CTR Home Internal  Relations and Communications Home About CTR Publication Schedule CTR Archives

March 29, 2001 Clearing the world's land mines is a daunting task





by Sylvain Comeau

Land mines are a weapon of war, but most of their victims are civilians — usually children, who often get killed or maimed long after the war is over.

Elizabeth Hunt is a graduate of the School of Community and Public Affairs and a youth ambassador with UNICEF Canada’s Youth Mine Action Ambassador Program (YMAAP). She discussed the tragedy of land-mine use in a lecture on January 26.

She quoted U.S. Gulf War commander General Norman H. Schwarzkopf, who said that there is no proof that land mines ever made a significant difference in an armed conflict. She also quoted grim official statistics: Every 22 minutes, someone is killed or maimed by a land mine.
“It could be much higher, because land mine accidents are often reported as traffic accidents, or they’re not even reported at all.”

Years of mine-clearing operations have barely scratched the surface of the millions of mines — 110 million is the best estimate — left over from wars, civil and otherwise. An international treaty was signed by 137 countries in 1998, but as recently as last month, Paul Hannon, the executive director of Mines Action Canada in Ottawa, called for greater long-term financial commitments from the treaty signatories, beyond the $500 million pledged in 1998.

Part of that money is earmarked for victim-assistance programs, because victims lose limbs and need care for the rest of their lives. On a recent trip to Cambodia, a country particularly hard hit by mine accidents, Hunt visited rehabilitation centres and saw victims without legs riding makeshift skateboards. She says that prosthetic limbs are not always an option.

“Sometimes a family has to choose between buying a prosthetic limb or buying essentials like food. If a family can’t afford a prosthetic leg, then a child can’t go to school and acquire skills outside of the farm. But they can’t work on the farm either in that condition. So it’s a catch-22.”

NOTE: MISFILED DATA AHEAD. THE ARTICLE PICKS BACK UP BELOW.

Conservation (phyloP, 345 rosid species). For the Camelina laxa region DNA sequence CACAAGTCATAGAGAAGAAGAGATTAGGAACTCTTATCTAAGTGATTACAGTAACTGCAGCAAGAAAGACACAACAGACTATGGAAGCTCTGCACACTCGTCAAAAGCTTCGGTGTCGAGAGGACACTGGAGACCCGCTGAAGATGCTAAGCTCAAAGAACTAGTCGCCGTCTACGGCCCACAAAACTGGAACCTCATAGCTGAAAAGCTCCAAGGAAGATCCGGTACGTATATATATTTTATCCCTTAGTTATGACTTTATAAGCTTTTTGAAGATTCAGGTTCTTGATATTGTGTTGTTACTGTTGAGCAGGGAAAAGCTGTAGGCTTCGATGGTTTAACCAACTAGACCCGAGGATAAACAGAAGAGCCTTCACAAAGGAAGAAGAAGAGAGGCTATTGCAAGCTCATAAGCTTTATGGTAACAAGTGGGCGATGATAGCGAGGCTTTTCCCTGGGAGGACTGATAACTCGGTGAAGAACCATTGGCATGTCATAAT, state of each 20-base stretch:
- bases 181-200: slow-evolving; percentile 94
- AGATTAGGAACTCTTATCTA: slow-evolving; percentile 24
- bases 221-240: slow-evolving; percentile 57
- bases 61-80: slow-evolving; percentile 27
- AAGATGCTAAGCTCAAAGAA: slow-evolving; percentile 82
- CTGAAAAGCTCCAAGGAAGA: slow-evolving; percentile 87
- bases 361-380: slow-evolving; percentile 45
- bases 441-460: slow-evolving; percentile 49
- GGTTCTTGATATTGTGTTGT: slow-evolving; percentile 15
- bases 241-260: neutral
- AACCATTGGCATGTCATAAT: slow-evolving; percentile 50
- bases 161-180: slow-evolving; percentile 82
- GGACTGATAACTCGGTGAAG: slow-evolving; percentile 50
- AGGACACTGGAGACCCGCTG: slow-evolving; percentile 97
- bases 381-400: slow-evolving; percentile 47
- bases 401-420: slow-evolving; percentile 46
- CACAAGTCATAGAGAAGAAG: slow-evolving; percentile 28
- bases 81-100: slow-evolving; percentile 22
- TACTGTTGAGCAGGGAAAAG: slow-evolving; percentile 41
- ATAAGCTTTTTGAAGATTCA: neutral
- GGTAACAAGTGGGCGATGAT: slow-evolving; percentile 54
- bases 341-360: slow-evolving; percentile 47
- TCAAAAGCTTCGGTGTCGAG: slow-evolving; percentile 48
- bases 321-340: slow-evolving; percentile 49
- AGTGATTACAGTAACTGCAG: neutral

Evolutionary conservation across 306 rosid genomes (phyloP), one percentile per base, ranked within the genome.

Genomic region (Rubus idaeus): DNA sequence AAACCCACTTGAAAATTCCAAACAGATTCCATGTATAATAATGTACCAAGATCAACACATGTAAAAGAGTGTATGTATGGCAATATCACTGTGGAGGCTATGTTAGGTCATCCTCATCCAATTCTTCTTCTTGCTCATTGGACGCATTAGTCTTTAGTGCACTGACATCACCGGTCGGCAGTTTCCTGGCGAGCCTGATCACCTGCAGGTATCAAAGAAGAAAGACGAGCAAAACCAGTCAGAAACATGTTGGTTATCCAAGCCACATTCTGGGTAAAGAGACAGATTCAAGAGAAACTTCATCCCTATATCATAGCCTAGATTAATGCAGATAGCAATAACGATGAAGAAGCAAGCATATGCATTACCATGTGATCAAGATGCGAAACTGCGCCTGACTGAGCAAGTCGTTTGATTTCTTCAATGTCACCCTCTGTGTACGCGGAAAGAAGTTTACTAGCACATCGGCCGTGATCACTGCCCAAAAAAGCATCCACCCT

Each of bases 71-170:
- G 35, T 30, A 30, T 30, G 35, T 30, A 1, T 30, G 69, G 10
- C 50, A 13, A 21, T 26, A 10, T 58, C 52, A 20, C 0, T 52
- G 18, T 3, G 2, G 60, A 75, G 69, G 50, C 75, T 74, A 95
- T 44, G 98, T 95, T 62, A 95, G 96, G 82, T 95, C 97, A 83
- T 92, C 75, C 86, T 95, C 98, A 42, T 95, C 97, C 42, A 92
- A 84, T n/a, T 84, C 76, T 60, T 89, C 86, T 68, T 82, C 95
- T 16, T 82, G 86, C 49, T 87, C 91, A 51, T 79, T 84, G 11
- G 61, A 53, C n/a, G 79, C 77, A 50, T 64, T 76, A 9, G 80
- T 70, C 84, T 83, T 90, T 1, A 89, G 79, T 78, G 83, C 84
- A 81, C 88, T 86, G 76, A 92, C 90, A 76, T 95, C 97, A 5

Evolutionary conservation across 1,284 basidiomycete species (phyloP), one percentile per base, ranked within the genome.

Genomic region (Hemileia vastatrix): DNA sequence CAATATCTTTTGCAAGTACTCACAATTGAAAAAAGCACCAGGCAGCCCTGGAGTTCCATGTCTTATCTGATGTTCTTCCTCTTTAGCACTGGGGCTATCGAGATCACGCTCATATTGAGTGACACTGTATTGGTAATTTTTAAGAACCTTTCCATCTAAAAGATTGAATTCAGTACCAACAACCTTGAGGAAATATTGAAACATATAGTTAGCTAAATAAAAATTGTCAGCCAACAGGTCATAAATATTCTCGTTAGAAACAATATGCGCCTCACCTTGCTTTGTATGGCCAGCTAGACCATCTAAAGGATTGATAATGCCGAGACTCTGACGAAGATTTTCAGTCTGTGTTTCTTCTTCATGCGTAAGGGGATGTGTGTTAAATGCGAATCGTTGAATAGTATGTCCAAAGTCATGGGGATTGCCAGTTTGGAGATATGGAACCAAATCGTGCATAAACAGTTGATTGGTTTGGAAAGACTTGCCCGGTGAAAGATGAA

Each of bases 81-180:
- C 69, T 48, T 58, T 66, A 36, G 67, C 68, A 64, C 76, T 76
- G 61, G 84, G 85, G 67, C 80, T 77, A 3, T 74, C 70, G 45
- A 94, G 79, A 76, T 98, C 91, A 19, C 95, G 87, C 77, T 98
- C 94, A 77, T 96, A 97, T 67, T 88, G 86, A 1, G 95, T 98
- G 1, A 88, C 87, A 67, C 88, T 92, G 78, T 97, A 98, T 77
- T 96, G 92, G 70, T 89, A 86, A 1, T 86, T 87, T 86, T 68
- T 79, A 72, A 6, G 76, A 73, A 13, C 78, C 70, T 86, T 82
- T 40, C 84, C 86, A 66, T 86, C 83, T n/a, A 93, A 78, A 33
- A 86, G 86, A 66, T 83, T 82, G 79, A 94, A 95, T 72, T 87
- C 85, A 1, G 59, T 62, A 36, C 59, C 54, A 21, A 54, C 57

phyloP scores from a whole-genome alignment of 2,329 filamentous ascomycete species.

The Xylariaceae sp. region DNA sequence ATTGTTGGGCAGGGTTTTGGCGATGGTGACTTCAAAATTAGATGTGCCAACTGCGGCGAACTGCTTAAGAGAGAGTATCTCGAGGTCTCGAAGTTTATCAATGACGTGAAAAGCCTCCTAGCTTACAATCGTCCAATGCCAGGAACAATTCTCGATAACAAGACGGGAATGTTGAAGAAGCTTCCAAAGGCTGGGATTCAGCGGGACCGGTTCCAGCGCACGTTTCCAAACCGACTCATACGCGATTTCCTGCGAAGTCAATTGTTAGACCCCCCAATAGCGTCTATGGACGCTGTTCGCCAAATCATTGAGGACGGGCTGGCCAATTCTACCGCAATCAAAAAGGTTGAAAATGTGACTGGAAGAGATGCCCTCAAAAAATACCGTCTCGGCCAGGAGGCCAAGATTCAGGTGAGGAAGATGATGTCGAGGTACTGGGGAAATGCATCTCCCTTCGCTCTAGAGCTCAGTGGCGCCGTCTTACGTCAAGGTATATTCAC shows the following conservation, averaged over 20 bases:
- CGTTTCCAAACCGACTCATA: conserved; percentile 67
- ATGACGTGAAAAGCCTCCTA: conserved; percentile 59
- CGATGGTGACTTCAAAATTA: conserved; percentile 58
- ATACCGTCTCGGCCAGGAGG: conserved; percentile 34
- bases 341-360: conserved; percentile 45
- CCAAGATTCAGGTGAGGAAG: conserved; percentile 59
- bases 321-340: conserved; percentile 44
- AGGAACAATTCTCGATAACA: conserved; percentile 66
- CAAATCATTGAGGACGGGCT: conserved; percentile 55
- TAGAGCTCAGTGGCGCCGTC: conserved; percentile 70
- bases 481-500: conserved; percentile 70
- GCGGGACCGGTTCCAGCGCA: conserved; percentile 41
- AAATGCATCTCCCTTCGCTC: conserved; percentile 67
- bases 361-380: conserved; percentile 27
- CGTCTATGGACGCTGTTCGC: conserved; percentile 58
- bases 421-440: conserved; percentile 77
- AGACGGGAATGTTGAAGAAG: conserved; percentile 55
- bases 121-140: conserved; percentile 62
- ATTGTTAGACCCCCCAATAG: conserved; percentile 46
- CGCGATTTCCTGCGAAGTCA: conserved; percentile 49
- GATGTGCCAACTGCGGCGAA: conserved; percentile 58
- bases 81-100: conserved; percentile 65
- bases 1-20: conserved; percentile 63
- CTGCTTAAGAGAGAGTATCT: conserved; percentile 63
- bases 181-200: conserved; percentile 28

The rest of the money pledged for the treaty is used for mine clearing, a painstaking and dangerous process. Tens of millions of mines will have to be cleared by hand.

“Mine clearing is one of the five most dangerous jobs in the world. It is expensive, because it has to be done manually, so it involves a lot of man hours. But that’s still not a very high cost when you compare it to military budgets. It all depends on where a country places its priorities.”

Heavily populated land is the most pressing concern. Egypt has one of the highest concentrations of land mines — they were left over from World War II — but most are in unpopulated stretches of desert. In other areas, like Mozambique, Bosnia and Cambodia, land mines are a serious humanitarian concern, especially for migrants and refugees, who are often or constantly on the move through potentially mined territory.

“One of the problems in Cambodia is that there is a wet and a dry season. During the dry season, a family can arrive in an area and walk around without any problems because the ground is hard. But during the wet season, the ground becomes soft, and suddenly that same safe ground they settled on six months ago is now dangerous.”

Unfortunately, until they are dug up or stepped on, a mine can sit and wait virtually forever for its victim.

One proposed solution, first attempted during the Persian Gulf War, was to create “smart land mines,” with a battery designed to run out in a fixed period of time. But the experiment failed during that war, because the hot sun of the Middle Eastern desert continually recharges the batteries.

“You also never know how long a war will last. What happens if the mine is timed for three years, and the war only lasts six months?”